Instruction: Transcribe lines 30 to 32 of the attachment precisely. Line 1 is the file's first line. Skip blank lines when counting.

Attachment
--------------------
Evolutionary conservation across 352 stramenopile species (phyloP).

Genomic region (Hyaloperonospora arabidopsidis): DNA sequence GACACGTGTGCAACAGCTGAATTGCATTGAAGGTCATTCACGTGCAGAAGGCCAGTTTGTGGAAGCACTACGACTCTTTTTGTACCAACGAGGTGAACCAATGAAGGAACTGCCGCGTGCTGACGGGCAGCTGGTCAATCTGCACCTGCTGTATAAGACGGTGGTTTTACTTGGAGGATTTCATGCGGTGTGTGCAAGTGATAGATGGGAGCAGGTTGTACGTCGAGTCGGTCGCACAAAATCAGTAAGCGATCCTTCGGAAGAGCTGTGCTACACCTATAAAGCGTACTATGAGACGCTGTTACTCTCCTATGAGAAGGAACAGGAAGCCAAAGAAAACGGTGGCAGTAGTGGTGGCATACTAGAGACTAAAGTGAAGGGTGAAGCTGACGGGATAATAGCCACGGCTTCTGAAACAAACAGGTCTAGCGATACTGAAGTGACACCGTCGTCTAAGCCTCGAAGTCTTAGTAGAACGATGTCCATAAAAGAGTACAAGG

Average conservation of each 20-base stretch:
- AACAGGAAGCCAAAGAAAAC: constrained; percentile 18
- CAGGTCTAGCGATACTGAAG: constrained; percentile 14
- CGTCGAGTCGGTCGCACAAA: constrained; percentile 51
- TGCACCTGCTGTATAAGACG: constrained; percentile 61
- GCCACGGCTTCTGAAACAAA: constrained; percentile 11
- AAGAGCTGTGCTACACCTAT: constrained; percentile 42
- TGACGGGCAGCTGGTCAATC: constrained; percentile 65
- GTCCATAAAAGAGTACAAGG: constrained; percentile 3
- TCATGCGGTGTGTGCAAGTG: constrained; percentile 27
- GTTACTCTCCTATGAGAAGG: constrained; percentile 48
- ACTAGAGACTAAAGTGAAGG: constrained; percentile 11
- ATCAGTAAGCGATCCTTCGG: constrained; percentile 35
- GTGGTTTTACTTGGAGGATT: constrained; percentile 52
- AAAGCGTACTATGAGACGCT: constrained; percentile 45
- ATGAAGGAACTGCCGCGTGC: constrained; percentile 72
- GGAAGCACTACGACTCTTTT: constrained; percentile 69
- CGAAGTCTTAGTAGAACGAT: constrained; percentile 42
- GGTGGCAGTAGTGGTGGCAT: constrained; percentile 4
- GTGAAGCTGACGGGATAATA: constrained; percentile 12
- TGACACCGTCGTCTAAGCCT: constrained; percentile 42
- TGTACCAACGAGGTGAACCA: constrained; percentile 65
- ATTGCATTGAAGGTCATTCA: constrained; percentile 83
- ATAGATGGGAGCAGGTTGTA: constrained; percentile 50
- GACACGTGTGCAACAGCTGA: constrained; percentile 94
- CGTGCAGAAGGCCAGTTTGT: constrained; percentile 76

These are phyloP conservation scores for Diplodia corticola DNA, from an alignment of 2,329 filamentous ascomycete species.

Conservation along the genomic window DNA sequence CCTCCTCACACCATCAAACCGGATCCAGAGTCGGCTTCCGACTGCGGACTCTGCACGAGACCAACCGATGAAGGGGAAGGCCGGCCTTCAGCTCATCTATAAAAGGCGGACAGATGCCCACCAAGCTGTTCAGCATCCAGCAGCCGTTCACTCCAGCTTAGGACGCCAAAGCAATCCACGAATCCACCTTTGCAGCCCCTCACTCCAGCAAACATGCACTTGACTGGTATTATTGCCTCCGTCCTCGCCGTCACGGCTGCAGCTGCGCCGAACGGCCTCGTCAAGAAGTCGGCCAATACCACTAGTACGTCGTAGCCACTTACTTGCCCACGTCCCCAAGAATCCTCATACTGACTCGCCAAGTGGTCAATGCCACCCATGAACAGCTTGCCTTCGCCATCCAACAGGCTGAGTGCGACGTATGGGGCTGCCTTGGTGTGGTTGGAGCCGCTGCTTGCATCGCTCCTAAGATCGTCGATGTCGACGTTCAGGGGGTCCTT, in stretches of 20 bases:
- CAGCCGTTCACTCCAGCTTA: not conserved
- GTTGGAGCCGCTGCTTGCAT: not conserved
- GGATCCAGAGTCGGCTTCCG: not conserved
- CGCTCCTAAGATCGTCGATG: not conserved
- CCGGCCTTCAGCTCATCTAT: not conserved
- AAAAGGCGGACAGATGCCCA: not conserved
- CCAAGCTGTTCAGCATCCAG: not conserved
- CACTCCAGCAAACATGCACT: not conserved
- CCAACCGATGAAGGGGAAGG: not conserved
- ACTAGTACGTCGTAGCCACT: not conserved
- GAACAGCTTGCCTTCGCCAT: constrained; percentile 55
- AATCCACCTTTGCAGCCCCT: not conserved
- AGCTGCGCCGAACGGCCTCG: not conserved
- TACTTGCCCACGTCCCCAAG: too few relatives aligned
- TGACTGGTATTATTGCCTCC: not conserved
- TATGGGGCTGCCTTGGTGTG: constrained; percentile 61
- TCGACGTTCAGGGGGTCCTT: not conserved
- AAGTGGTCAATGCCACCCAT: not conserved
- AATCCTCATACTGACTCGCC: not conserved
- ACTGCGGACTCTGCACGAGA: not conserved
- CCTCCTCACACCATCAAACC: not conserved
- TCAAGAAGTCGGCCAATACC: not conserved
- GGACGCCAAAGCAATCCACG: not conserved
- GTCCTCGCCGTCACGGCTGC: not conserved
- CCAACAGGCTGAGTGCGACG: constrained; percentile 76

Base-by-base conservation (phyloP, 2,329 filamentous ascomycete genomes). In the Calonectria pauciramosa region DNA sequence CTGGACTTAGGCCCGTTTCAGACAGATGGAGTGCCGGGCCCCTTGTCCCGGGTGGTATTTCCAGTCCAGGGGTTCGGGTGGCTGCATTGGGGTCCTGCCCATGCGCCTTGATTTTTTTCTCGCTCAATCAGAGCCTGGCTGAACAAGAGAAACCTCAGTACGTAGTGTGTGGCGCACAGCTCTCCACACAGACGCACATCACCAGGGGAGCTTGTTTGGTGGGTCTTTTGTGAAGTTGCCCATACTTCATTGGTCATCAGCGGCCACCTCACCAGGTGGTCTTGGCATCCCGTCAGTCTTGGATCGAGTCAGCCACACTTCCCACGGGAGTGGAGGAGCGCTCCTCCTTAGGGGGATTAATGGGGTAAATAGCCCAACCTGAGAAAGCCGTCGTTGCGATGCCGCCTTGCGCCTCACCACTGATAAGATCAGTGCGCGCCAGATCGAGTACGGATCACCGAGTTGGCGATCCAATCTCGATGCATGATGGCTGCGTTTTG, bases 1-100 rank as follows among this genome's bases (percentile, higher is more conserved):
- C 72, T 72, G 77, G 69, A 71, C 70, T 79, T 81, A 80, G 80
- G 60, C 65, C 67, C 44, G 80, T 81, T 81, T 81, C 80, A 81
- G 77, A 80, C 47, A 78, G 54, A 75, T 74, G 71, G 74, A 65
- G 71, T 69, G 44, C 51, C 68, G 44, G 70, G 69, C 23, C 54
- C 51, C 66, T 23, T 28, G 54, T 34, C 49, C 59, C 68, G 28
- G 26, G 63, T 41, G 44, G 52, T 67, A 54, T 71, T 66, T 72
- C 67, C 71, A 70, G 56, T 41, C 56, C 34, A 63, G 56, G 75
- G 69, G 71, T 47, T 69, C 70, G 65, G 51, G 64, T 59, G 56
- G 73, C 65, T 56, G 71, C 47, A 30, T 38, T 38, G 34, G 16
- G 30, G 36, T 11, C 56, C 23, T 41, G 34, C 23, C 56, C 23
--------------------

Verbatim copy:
Conservation along the genomic window DNA sequence CCTCCTCACACCATCAAACCGGATCCAGAGTCGGCTTCCGACTGCGGACTCTGCACGAGACCAACCGATGAAGGGGAAGGCCGGCCTTCAGCTCATCTATAAAAGGCGGACAGATGCCCACCAAGCTGTTCAGCATCCAGCAGCCGTTCACTCCAGCTTAGGACGCCAAAGCAATCCACGAATCCACCTTTGCAGCCCCTCACTCCAGCAAACATGCACTTGACTGGTATTATTGCCTCCGTCCTCGCCGTCACGGCTGCAGCTGCGCCGAACGGCCTCGTCAAGAAGTCGGCCAATACCACTAGTACGTCGTAGCCACTTACTTGCCCACGTCCCCAAGAATCCTCATACTGACTCGCCAAGTGGTCAATGCCACCCATGAACAGCTTGCCTTCGCCATCCAACAGGCTGAGTGCGACGTATGGGGCTGCCTTGGTGTGGTTGGAGCCGCTGCTTGCATCGCTCCTAAGATCGTCGATGTCGACGTTCAGGGGGTCCTT, in stretches of 20 bases:
- CAGCCGTTCACTCCAGCTTA: not conserved
- GTTGGAGCCGCTGCTTGCAT: not conserved